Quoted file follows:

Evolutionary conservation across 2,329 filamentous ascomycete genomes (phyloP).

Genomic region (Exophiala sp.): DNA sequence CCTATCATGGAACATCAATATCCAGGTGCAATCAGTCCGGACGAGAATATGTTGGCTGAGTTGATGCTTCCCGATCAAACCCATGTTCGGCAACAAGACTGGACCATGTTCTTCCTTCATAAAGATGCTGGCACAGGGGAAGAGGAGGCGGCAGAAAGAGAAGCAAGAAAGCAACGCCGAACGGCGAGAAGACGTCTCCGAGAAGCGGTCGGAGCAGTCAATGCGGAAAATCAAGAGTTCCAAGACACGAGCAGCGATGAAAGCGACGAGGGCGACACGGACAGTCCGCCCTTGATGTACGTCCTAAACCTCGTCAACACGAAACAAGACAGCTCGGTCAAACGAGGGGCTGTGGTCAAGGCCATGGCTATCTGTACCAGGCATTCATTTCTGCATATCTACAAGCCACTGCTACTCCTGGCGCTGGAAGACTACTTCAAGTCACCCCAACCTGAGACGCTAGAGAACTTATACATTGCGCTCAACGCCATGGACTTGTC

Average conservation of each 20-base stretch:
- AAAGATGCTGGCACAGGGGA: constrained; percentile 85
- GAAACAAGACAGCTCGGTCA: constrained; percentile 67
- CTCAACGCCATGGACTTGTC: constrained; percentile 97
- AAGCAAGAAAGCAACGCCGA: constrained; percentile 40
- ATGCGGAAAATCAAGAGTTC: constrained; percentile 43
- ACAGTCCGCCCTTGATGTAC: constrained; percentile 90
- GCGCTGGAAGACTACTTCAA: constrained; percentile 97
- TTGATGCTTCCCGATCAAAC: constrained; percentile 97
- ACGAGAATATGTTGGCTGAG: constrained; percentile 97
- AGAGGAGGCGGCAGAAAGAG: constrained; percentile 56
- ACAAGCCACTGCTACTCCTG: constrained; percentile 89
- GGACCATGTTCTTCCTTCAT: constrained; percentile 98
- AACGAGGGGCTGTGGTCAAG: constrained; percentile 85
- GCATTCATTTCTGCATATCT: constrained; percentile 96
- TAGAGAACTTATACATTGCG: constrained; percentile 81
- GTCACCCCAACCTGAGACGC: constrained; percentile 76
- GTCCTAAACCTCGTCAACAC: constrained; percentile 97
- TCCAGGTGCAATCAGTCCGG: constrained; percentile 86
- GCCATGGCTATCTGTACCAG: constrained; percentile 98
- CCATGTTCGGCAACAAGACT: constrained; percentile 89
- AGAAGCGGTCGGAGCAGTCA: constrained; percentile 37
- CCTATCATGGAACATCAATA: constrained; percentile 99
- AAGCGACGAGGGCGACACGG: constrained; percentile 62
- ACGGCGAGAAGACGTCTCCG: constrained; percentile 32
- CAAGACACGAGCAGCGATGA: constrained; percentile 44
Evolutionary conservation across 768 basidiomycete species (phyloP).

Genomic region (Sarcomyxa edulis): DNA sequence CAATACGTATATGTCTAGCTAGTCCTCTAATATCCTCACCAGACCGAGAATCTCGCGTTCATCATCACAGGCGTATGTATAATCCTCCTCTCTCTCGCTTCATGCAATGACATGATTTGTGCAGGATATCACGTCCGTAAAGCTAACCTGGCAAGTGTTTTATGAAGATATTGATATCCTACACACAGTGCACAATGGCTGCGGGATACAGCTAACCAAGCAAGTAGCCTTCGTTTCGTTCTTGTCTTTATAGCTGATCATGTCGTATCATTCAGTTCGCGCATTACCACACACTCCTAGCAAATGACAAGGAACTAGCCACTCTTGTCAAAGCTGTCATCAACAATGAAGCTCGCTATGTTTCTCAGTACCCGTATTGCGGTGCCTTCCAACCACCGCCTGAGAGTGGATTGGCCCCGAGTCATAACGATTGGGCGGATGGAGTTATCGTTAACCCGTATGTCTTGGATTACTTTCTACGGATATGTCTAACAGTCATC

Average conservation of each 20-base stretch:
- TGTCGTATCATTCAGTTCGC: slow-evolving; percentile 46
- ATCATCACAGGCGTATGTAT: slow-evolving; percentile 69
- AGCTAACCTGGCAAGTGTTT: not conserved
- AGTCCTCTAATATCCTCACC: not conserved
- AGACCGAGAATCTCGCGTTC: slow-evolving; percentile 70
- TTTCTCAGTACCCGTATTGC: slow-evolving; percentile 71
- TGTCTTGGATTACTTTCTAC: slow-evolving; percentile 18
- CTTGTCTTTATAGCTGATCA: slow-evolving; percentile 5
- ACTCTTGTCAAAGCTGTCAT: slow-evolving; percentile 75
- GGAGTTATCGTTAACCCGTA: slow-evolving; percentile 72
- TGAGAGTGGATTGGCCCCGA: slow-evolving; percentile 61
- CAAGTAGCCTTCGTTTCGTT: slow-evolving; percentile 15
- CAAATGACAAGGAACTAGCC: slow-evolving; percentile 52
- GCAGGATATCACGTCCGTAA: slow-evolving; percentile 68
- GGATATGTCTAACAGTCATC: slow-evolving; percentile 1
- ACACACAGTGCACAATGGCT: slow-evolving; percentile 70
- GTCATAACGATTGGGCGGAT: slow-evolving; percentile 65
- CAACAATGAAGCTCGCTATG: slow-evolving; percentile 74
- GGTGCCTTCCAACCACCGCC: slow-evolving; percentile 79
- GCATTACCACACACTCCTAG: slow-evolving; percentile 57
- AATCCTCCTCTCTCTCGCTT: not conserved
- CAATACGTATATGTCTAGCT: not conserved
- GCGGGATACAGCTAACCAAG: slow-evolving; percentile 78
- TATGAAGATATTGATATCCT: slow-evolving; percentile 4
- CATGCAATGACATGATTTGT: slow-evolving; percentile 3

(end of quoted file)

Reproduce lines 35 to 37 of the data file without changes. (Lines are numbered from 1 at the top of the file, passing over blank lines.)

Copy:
- AGTCCTCTAATATCCTCACC: not conserved
- AGACCGAGAATCTCGCGTTC: slow-evolving; percentile 70
- TTTCTCAGTACCCGTATTGC: slow-evolving; percentile 71